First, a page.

Zurich. Switzerland’s private banks are close to ridding themselves of undeclared European accounts, a salutary process but one which has undermined efforts to grow their businesses.
Following the financial crisis, cash-strapped governments chased accounts hidden at banks in Zurich, Geneva and Ticino where wealthy Europeans had taken advantage of Switzerland’s famous bank secrecy rules.
Stunned by arrests of high-profile clients for tax evasion, large numbers of European citizens have joined voluntary disclosure programs and pulled cash from Swiss banks to pay penalties and clear back taxes.
After billions of Swiss francs in withdrawals, recent figures from UBS suggest the tide is beginning to turn.
In the first three months of 2015, the Zurich-based bank reported its steepest quarterly net percentage rise in European assets in over three years. That has helped to justify the bank’s decision to refocus on wealth management and slim down its investment bank.
“For the industry, and in particular UBS, the bulk of the European cross-border outflows may be behind us,” said Kinner Lakhani, an analyst at Citi.
Wealth in western Europe is expected to grow more slowly than the global average in the coming years, according to a Boston Consulting Group study.
But European clients are frequently viewed as more profitable because they are willing to pay banks higher fees to manage their often-inherited wealth.
There are still bumps in the road ahead for Swiss banks.
A global tax data sharing program, which Switzerland is set to implement from 2018, could trigger a fresh round of outflows, especially from emerging market depositors.
An end to European withdrawals however, would make it easier for banks to grow the amount of assets they manage. In recent years Swiss private banks have had to drum up fresh business simply to offset the amount of withdrawals.
Clearing the books of undeclared accounts has been no small task. One prominent Swiss banker estimates that they made up more than 80 percent of many banks’ assets prior to the financial crisis.
But at the end of 2014 some 95 percent of German assets with Swiss banks had been declared, according to the Swiss Bankers Association. The industry group expects this to reach 100 percent by the end of 2015.
France, Britain and Austria have also given taxpayers the chance to disclose undeclared accounts.
Italy last on list
Bank secrecy in Switzerland for foreign account holders was effectively when the country signed up to the Organization for Economic Cooperation and Development’s (OECD) tax data sharing program last year.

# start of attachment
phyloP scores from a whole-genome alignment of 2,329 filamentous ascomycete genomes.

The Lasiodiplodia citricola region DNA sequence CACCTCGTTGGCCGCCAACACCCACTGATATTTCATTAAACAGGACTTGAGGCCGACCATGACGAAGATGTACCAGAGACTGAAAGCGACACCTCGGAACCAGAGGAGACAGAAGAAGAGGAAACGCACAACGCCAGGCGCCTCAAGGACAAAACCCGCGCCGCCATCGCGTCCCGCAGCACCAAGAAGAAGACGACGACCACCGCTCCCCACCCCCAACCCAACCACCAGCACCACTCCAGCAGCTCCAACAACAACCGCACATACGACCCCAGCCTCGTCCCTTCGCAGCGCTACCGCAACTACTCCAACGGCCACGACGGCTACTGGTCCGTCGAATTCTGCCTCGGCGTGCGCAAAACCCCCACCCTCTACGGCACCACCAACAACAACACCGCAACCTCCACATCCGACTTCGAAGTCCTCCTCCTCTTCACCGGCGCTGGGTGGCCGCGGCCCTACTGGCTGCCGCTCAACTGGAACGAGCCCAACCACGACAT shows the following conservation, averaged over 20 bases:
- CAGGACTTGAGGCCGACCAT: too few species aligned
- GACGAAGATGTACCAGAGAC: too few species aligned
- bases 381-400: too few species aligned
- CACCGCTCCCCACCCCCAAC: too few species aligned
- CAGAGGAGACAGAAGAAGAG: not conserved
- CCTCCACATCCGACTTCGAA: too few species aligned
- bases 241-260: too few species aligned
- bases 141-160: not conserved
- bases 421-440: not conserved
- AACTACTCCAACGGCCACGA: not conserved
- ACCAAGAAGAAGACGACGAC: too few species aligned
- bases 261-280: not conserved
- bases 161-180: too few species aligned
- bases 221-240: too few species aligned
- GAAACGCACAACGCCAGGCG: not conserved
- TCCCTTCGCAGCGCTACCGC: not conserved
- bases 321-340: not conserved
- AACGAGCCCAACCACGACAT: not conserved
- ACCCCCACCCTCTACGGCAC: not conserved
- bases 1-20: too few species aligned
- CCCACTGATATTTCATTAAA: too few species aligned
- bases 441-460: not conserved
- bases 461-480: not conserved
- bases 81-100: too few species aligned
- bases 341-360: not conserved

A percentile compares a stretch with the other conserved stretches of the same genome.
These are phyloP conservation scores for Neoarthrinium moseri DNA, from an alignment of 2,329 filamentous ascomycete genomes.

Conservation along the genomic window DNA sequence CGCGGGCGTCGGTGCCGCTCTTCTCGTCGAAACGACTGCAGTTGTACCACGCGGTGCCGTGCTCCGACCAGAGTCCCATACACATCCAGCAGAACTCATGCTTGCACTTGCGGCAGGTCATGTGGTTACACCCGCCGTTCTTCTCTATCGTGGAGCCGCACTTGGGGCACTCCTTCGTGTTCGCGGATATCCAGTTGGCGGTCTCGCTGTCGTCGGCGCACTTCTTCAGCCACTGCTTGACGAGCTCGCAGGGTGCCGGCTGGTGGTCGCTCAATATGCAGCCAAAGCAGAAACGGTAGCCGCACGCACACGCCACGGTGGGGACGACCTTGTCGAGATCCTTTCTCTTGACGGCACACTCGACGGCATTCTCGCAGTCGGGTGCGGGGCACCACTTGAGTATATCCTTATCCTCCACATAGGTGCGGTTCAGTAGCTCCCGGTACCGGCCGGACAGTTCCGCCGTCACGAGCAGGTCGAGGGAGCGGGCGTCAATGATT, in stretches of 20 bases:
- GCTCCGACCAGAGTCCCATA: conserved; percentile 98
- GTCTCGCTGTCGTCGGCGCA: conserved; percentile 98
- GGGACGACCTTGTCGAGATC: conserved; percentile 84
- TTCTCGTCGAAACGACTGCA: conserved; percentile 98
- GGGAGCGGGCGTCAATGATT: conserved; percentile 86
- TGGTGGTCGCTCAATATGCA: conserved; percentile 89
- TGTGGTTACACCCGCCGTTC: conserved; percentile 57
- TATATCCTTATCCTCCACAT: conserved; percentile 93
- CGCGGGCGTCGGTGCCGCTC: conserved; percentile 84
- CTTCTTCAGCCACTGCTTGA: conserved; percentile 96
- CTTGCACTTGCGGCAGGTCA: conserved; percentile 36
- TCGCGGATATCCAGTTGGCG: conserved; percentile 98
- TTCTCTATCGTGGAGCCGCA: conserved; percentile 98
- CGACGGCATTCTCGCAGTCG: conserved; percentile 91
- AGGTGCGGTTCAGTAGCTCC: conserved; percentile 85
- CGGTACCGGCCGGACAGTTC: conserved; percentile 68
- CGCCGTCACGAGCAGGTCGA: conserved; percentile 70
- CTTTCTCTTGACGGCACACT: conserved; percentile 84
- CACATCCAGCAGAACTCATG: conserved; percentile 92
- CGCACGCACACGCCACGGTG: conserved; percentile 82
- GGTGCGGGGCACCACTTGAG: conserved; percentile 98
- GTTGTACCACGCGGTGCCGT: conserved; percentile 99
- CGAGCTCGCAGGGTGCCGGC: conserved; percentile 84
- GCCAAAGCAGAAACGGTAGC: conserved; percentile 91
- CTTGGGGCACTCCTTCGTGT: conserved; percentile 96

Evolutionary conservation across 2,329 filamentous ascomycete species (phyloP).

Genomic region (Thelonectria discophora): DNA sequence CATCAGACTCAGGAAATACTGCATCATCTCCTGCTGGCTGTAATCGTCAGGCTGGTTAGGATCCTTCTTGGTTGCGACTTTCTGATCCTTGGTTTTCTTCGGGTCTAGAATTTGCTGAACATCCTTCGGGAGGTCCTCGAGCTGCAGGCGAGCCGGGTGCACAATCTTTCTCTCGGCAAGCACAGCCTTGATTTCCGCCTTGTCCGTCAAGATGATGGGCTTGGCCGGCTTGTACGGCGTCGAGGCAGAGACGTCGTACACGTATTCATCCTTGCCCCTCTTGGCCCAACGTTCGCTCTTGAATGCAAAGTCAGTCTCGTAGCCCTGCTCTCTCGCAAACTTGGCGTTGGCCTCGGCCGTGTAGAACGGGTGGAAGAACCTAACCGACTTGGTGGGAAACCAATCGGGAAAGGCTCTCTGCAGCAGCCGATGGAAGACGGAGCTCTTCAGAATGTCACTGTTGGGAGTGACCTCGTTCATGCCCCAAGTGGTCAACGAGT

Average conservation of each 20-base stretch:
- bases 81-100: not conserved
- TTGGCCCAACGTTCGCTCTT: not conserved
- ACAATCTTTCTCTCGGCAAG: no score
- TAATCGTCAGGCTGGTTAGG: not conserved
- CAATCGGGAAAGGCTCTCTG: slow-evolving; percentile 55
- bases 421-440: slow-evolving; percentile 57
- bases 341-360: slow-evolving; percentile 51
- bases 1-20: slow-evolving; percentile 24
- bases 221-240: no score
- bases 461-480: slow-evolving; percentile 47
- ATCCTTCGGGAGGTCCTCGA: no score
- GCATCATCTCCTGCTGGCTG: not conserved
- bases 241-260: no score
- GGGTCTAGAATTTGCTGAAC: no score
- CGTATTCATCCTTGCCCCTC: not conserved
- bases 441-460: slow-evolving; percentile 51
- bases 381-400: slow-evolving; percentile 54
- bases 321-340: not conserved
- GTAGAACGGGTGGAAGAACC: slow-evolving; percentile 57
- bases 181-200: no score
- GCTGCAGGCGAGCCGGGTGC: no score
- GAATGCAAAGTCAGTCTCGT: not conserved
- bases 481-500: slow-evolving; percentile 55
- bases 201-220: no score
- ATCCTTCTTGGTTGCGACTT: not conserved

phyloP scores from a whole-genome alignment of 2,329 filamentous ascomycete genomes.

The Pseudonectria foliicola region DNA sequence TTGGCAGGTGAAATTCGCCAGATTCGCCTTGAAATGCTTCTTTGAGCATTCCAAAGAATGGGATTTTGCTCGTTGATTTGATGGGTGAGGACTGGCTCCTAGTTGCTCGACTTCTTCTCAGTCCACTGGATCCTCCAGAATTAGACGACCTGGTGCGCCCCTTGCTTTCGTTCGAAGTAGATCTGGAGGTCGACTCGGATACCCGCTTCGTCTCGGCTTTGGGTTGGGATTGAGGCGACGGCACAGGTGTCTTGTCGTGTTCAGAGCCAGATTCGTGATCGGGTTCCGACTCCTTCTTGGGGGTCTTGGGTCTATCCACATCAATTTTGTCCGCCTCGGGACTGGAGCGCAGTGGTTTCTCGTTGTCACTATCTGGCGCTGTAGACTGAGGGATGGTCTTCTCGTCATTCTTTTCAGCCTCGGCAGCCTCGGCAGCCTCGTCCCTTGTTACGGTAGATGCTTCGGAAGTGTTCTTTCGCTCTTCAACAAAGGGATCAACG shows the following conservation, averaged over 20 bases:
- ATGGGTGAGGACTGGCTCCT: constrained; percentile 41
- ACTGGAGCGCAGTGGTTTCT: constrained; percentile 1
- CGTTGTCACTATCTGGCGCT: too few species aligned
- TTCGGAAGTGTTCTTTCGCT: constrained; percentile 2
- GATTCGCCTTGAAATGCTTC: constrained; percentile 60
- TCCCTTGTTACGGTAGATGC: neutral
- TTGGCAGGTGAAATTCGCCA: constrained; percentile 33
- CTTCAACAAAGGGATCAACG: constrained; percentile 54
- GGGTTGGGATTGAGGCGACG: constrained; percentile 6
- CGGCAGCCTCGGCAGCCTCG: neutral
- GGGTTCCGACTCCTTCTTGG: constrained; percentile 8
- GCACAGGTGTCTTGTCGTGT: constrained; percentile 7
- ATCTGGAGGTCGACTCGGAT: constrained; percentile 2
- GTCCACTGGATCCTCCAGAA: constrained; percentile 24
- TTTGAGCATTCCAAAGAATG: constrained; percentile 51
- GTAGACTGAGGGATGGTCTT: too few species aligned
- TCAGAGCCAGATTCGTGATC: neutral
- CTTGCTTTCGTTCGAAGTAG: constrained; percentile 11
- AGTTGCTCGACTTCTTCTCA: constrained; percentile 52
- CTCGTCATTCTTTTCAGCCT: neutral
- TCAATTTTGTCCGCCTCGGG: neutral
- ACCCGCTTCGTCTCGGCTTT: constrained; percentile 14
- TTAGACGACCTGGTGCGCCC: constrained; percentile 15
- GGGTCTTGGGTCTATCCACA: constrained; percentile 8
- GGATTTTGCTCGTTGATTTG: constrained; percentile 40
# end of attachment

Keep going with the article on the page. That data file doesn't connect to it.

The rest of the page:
But its legacy will haunt the industry for some time yet.
Earlier this year, leaked files suggested HSBC’s Geneva-based private bank may have enabled clients to conceal millions of dollars in assets in years past.
HSBC this month agreed to pay Geneva authorities 40 million Swiss francs ($43 million) to settle a money laundering investigation at the bank.
Banks have reacted by overhauling their business models, devoting more resources and jobs abroad, particularly to Asia, which is the world’s fastest production line for multi-millionaires and billionaires.
Switzerland’s banking expertise has helped it to retain its position as the largest offshore wealth center with $2.4 trillion in assets as of 2014 according to the Boston Consulting Group. But the withdrawals have been a major challenge.
Martin Schilling, a director at accounting firm PricewaterhouseCoopers, estimates that between 350 billion and 400 billion francs have left Swiss banks since the financial crisis, with the majority going to other European countries.
“Over the next one and a half years or so, another 50 billion to 100 billion francs could follow,” Schilling said. “Then the situation should largely be settled.”
A voluntary disclosure program with Italy was signed in February and is scheduled to run until September. Banks say this will likely be the last major western European market to pull significant assets from Switzerland.
Recruitment experts say the decline of European withdrawals will boost hiring at home.
Stephan Surber, finance specialist at recruitment firm Michael Page said: “The stronger demand for personnel of the big banks has set in over the last 12 months after they went through a transformation phase for many years.”
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